Ohio Gas Well Was Spewing Methane Pollution Three Weeks After Blowout

The XTO Methane disaster. (Screenshot: Earthworks)The XTO Methane disaster. (Screenshot: Earthworks)

An oil and gas drilling pad where a fiery explosion led to the evacuation of about 100 people in Ohio’s Belmont County last month was still spewing raw methane into the atmosphere nearly three weeks after the initial well blowout, according to an infrared video released by environmental watchdog group Earthworks on Tuesday. Workers reportedly brought the well under control Wednesday morning. 

While much of the national media has yet to take notice, Earthworks is comparing the accident in Belmont County to the 2015 natural gas disaster in California’s Aliso Canyon, where a storage well blowout allowed more than 100,000 tons of methane pollution to spew into the atmosphere near Los Angeles over a four-month period. The disaster brought national attention to the climate impacts of methane, a natural gas that can cause 86 times more climate damage than carbon dioxide over a 20-year period, according to the Intergovernmental Panel on Climate Change.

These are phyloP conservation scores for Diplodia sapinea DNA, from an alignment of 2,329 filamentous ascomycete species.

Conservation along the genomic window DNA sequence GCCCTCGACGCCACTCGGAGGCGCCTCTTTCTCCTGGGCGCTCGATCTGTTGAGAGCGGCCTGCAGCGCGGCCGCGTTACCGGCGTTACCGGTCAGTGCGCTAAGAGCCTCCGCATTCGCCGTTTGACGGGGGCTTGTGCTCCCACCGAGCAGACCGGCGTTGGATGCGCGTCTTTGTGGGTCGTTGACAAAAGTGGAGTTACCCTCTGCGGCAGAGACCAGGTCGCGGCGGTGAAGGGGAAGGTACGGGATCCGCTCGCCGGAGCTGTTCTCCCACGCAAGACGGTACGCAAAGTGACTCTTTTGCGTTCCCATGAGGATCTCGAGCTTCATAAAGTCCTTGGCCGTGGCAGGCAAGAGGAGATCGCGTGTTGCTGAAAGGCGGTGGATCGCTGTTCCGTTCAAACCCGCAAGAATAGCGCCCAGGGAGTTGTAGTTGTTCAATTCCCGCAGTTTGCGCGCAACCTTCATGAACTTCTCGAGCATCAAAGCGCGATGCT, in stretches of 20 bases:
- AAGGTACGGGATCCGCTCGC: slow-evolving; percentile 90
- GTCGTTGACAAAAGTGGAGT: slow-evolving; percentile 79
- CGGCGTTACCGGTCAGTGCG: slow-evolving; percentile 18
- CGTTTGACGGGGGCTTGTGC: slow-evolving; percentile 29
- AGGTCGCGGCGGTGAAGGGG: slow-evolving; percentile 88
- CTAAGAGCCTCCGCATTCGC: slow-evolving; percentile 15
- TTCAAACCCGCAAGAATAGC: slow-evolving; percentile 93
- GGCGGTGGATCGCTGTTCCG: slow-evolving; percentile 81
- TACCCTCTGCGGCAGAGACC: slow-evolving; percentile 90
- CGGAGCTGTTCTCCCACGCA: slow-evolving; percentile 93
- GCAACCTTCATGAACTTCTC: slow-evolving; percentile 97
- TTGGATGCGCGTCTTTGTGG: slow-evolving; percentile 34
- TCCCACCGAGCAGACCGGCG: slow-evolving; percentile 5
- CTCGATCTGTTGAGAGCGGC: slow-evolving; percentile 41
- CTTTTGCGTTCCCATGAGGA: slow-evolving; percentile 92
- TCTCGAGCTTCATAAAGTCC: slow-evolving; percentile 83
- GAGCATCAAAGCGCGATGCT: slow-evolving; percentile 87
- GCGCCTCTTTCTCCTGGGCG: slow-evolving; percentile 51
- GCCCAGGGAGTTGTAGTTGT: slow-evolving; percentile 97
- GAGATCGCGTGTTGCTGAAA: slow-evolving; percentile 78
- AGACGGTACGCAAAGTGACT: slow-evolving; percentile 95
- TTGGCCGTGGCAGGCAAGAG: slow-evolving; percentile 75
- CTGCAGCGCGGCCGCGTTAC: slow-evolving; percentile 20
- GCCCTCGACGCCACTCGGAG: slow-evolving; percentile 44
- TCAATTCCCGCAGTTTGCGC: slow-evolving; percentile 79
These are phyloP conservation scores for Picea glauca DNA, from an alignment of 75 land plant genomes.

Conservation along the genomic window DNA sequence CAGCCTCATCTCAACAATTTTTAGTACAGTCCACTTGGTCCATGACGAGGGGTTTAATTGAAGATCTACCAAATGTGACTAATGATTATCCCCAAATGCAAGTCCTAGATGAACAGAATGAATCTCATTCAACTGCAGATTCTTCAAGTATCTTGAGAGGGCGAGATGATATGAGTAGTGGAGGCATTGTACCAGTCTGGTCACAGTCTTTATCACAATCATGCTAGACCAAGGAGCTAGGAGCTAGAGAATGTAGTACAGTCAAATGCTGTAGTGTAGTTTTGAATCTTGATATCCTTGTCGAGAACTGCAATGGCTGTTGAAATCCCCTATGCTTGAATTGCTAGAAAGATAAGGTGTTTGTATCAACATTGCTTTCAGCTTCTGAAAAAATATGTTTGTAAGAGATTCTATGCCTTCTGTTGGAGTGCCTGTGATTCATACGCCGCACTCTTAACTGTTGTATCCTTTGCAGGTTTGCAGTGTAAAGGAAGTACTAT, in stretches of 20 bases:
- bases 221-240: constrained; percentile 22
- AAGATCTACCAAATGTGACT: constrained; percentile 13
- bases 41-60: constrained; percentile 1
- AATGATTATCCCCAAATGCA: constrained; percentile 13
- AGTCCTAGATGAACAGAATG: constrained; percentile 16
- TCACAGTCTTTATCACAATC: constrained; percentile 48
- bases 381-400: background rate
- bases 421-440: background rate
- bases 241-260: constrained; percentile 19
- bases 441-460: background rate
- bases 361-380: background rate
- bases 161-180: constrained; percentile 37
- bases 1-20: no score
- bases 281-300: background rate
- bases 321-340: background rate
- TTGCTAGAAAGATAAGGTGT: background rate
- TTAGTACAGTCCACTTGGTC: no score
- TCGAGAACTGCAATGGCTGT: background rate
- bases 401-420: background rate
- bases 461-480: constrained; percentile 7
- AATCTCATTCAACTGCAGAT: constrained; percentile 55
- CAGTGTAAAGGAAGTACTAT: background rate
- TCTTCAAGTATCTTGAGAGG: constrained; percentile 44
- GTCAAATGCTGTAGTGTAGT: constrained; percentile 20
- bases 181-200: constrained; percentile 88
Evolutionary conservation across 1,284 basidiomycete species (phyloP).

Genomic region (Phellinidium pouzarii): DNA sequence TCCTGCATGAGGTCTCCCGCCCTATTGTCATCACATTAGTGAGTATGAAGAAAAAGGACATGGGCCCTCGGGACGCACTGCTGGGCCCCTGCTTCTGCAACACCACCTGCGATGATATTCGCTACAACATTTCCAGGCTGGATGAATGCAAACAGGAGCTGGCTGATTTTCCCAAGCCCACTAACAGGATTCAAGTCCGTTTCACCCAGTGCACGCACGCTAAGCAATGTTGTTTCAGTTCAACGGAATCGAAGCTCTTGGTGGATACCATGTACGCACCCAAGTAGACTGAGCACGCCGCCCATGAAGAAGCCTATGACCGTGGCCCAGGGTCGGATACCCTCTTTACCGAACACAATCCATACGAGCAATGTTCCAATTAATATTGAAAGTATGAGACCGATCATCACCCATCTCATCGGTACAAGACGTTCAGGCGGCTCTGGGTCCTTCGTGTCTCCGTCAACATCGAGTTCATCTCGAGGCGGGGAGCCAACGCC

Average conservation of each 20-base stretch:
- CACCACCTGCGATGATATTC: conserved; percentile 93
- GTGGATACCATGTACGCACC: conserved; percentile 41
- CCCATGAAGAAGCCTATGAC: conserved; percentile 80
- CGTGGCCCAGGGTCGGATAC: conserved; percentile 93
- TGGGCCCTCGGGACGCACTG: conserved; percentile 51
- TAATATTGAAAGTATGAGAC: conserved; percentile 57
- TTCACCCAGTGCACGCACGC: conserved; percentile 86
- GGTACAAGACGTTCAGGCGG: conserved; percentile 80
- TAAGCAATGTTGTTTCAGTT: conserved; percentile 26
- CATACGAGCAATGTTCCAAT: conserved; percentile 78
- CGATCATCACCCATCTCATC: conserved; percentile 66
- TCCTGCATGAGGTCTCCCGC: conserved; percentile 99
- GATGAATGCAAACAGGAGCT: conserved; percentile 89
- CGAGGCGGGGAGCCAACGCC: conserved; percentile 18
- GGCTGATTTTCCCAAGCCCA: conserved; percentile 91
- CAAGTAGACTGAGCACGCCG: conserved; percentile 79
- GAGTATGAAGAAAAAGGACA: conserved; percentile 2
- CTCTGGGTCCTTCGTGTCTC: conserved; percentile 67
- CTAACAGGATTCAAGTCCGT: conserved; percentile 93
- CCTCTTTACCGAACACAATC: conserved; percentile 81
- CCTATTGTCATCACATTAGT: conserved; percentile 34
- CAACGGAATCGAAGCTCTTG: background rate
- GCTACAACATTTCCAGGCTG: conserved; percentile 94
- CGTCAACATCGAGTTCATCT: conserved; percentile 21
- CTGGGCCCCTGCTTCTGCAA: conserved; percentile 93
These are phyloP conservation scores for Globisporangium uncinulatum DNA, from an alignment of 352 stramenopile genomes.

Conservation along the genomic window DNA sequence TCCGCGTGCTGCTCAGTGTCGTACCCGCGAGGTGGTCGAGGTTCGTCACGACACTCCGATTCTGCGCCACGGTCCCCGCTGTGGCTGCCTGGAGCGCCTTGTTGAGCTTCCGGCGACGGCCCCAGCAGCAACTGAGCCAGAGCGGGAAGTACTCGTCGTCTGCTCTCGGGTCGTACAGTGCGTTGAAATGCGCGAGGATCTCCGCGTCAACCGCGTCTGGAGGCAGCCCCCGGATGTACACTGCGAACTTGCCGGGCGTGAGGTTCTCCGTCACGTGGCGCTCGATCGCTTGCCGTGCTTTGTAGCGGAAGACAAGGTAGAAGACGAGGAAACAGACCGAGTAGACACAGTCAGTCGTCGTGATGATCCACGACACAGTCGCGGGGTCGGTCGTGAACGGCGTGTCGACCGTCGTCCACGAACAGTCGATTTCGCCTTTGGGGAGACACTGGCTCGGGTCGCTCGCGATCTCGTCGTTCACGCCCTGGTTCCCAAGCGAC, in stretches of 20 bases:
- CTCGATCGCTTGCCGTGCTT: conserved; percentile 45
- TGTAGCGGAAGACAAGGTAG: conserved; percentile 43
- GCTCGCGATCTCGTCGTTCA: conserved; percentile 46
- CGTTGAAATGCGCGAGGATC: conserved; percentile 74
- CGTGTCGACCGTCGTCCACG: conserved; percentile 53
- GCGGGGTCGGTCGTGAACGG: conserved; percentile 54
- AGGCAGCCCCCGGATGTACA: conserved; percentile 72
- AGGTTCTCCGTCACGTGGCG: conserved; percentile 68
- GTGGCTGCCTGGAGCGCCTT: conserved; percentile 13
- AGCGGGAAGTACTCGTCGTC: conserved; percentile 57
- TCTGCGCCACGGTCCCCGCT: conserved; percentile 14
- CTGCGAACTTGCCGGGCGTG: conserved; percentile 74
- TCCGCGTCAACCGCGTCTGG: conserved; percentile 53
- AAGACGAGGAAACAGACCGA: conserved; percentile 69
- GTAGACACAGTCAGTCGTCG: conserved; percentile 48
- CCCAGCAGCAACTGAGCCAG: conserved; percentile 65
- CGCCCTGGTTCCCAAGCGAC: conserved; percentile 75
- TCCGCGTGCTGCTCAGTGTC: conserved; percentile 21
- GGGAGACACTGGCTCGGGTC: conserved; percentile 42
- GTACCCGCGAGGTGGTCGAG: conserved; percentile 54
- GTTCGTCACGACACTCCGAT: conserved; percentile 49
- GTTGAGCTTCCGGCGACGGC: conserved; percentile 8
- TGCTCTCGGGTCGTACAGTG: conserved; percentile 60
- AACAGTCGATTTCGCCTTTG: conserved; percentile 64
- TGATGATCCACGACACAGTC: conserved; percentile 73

On February 15, well operators with XTO Energy, a subsidiary of ExxonMobil, lost control of the Belmont County natural gas well while servicing a fracked well at the same site, according to the Environmental Protection Agency (EPA) and local reports. Fires broke out and explosions occurred, spewing thousands of gallons of drilling fluids containing toxic chemicals such as hydrochloric acid and 2-butoxyethanol into the air and a tributary of a nearby stream.

XTO workers were able to gain control of the well and stop the leak on Wednesday morning, according to a spokesman for the Ohio Department of Natural Resources (ODNR). In all, the wellhead leaked for about 21 days after the initial blowout.

XTO estimated that the damaged wellhead was leaking methane gas at a rate of 100 million cubic feet per day, according to the EPA’s initial emergency response report. The Aliso Canyon leak emitted an average of 49 million cubic feet of gas per day, or about half as much for a longer period…

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